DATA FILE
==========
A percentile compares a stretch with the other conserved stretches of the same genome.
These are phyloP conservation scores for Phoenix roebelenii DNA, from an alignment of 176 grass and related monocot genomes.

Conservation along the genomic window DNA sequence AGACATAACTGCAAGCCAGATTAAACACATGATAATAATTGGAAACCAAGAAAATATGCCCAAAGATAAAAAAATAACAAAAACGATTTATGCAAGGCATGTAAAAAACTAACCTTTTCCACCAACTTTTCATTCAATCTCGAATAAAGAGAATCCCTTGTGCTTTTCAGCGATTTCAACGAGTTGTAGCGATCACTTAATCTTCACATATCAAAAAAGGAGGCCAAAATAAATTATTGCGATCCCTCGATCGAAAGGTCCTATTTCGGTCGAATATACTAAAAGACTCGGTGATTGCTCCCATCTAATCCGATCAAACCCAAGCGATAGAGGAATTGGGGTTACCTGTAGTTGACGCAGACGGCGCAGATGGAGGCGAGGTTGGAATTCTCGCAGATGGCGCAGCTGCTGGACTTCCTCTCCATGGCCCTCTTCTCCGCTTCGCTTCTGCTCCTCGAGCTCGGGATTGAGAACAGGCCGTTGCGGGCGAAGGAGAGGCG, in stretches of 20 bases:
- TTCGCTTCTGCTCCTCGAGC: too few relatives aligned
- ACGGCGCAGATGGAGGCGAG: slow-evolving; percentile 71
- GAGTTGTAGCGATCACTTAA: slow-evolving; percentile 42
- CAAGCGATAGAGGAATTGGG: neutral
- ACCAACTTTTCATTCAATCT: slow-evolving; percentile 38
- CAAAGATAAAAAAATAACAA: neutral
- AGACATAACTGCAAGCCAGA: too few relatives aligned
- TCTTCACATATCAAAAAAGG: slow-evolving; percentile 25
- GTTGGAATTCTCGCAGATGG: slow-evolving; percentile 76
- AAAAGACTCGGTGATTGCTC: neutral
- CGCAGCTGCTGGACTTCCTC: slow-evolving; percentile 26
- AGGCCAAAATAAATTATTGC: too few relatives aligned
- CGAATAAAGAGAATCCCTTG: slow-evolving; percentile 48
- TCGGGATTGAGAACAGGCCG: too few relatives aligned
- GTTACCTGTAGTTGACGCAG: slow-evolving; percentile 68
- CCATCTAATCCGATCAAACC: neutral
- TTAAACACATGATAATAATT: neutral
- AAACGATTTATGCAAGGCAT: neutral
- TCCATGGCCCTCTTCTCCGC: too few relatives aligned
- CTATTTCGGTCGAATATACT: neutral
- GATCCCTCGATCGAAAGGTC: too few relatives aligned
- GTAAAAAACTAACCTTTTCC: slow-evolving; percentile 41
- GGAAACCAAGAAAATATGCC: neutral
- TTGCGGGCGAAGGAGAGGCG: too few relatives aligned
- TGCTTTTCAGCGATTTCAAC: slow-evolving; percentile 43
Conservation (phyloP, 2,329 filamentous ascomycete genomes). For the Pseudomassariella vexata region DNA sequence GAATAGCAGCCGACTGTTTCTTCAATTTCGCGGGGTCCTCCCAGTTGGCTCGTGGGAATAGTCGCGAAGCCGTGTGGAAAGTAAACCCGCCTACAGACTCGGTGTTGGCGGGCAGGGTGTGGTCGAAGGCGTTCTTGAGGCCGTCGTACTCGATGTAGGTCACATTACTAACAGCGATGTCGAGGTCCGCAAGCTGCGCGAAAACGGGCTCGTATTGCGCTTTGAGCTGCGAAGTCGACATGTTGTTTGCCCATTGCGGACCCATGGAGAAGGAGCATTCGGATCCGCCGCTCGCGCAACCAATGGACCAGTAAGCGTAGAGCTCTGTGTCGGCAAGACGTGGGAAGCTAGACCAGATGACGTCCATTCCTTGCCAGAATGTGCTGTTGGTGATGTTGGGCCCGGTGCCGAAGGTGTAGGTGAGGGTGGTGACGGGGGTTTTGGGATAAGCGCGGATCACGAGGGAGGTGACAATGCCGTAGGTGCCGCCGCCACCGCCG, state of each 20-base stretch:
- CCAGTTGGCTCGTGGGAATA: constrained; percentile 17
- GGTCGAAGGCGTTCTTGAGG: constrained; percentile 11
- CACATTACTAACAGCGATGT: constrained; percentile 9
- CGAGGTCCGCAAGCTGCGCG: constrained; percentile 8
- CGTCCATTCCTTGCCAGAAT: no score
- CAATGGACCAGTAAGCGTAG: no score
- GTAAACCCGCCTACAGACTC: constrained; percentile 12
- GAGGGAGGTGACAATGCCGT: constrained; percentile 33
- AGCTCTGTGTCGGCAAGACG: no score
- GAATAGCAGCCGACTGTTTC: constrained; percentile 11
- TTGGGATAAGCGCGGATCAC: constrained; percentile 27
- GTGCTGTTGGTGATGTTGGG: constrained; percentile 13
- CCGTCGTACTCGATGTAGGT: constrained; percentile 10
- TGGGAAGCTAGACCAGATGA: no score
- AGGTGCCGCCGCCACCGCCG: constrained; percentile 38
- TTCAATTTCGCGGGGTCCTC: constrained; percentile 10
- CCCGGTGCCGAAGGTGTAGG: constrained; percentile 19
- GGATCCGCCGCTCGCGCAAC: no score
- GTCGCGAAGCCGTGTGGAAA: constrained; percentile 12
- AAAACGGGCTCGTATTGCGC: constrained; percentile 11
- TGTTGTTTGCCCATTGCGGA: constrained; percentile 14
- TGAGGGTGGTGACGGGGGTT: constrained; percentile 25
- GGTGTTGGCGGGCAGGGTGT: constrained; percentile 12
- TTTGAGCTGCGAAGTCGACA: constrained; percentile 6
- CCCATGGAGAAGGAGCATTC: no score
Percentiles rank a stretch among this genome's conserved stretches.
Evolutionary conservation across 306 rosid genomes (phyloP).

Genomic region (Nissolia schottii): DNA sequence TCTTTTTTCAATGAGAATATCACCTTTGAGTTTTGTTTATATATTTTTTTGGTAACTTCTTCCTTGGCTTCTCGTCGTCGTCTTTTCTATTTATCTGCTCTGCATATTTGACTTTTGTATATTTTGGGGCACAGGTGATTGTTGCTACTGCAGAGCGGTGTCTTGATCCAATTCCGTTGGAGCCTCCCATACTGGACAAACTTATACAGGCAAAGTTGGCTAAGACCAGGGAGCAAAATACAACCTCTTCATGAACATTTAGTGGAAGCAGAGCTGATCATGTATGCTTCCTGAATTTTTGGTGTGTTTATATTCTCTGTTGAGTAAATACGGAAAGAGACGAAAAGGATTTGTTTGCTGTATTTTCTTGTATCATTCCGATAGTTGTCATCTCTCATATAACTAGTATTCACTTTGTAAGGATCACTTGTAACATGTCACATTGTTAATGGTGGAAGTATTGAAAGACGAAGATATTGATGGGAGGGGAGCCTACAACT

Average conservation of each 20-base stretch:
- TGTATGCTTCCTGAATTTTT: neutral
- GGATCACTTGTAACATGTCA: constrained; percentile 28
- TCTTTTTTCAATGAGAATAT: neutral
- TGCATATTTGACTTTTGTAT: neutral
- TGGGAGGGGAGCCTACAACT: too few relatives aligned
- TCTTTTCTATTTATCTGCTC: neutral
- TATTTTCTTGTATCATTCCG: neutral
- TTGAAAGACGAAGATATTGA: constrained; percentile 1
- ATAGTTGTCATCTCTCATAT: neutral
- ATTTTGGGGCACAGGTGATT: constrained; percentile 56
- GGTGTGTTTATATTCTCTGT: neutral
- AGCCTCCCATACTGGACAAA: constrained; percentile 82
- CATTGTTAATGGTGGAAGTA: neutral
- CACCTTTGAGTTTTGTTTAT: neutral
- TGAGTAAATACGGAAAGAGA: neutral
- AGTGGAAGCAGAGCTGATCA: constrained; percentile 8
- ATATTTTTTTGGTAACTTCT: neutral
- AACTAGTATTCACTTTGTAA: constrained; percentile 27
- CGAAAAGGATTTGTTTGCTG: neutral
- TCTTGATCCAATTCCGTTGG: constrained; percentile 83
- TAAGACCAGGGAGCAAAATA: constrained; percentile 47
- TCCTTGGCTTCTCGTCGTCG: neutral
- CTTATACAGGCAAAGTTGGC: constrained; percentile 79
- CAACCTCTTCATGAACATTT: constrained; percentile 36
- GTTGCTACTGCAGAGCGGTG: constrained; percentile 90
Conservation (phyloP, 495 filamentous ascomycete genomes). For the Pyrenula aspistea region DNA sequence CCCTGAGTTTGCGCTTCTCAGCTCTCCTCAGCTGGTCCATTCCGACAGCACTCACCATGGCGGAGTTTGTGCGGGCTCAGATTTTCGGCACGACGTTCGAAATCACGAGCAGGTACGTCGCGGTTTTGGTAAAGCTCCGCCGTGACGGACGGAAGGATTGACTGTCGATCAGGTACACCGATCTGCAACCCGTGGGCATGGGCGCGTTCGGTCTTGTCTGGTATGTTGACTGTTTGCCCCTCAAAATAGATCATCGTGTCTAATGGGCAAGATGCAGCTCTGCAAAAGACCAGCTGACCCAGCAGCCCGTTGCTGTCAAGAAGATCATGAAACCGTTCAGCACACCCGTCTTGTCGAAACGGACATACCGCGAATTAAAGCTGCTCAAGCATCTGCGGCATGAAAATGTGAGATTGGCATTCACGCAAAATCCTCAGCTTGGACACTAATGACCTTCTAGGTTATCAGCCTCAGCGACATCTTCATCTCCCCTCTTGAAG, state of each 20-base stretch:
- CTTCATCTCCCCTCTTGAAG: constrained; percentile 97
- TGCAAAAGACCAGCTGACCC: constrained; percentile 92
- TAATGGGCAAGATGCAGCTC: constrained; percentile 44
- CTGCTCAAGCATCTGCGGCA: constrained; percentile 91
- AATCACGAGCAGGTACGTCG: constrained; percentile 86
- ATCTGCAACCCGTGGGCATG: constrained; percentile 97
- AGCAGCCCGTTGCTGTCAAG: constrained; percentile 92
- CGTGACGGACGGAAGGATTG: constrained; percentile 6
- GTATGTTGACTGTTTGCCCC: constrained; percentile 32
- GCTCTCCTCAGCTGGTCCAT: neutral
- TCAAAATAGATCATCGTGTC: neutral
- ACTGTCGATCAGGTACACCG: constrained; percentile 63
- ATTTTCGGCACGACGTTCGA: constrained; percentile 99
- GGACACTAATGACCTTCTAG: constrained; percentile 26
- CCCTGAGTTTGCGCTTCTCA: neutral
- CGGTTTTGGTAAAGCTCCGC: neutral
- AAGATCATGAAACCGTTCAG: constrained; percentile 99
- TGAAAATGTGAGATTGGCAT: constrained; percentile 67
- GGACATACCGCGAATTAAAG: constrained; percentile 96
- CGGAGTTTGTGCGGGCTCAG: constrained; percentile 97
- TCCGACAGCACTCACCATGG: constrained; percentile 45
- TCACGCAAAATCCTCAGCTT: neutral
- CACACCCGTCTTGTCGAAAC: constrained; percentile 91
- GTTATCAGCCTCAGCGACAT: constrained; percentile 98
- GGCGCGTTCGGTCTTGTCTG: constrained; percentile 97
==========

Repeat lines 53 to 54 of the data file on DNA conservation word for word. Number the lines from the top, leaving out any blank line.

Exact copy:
- TTTGAGCTGCGAAGTCGACA: constrained; percentile 6
- CCCATGGAGAAGGAGCATTC: no score